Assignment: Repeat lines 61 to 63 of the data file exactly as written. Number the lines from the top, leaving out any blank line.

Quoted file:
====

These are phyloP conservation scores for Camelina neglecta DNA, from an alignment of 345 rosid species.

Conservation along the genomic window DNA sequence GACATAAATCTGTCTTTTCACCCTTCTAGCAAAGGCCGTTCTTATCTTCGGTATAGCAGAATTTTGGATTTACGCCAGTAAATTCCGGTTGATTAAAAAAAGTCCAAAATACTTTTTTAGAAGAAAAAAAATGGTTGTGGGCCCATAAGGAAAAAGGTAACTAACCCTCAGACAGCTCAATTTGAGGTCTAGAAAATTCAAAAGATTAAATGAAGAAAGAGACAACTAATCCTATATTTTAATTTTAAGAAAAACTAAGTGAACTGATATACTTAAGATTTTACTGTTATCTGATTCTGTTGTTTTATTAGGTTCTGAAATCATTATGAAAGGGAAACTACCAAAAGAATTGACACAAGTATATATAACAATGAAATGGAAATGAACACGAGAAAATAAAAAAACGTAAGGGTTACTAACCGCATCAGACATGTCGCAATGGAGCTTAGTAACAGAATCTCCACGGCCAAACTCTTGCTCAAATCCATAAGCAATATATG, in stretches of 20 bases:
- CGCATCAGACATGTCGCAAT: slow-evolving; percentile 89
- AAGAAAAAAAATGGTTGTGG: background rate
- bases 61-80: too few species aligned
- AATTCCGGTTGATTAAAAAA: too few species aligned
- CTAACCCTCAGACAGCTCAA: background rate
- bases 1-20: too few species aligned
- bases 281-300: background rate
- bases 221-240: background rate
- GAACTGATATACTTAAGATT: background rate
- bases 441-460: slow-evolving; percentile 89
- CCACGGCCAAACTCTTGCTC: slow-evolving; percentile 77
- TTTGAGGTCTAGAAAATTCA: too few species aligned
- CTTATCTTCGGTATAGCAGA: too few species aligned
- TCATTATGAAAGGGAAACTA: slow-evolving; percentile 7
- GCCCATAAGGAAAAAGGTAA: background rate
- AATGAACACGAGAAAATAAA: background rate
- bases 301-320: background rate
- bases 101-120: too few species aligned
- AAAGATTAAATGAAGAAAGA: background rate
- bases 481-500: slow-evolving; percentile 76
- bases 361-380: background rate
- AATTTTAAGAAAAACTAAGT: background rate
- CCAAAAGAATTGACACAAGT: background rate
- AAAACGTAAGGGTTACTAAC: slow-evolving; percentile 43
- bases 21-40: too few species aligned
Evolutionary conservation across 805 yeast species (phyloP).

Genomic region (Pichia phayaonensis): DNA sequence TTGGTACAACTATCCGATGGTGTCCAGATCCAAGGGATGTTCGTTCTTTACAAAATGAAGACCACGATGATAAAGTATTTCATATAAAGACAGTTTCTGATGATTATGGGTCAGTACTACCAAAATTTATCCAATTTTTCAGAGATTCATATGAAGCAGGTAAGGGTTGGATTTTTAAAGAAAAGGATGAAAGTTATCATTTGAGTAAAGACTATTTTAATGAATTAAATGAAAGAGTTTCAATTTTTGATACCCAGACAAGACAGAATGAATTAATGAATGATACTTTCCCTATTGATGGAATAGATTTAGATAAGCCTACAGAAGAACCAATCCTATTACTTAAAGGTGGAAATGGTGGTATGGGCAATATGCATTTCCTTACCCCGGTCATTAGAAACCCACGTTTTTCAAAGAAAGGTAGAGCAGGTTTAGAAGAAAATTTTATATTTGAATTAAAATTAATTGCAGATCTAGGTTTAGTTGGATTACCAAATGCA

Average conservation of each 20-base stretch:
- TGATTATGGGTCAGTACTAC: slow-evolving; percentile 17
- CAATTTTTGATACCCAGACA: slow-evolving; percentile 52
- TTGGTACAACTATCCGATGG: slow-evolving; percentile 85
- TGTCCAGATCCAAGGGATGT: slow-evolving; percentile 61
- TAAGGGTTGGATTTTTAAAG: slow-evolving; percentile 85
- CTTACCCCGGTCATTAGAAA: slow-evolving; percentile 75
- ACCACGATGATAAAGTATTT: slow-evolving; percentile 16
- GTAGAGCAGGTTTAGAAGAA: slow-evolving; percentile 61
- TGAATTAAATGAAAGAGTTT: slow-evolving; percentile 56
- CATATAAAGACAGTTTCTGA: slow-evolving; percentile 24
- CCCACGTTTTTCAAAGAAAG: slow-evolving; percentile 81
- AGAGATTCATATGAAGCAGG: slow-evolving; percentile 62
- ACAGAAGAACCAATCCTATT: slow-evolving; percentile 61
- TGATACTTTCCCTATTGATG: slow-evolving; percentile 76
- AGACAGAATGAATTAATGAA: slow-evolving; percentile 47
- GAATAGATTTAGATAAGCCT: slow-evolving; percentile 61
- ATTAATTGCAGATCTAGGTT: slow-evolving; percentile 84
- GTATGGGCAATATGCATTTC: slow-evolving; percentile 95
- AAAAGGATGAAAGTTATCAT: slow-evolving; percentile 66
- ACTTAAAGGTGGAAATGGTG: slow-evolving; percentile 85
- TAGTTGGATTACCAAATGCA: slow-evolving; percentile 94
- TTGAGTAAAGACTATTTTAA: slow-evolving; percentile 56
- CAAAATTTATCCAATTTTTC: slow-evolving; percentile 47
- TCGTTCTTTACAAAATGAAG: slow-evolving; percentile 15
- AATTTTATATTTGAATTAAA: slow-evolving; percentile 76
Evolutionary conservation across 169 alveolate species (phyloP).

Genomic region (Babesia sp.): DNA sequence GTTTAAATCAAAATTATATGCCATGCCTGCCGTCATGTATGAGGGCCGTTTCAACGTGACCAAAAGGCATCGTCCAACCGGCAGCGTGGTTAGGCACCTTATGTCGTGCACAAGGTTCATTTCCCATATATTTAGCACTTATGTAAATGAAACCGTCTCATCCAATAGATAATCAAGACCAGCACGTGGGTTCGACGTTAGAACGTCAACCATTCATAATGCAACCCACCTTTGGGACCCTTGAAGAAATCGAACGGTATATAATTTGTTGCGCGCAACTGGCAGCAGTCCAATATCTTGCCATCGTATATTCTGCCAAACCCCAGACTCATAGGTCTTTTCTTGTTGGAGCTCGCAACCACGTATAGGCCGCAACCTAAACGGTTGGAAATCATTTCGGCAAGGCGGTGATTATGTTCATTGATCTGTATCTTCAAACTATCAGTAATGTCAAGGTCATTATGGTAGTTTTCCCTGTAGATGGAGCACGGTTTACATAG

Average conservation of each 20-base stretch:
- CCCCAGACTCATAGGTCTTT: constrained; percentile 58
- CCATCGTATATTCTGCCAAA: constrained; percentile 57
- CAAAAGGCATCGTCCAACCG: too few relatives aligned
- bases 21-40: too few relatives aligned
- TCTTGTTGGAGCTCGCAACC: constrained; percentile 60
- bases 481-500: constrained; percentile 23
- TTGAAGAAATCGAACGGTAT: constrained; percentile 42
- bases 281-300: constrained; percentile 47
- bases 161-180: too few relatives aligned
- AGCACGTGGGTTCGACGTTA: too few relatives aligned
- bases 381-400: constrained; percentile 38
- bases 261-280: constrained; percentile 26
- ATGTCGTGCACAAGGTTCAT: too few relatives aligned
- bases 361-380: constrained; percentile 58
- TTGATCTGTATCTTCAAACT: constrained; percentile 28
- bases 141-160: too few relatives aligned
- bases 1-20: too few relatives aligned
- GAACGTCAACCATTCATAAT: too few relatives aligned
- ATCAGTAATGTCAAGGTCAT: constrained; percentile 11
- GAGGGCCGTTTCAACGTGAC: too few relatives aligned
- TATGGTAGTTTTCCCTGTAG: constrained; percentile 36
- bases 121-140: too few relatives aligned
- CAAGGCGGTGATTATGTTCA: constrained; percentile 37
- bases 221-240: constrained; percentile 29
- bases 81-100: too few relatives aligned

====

- CAAAAGGCATCGTCCAACCG: too few relatives aligned
- bases 21-40: too few relatives aligned
- TCTTGTTGGAGCTCGCAACC: constrained; percentile 60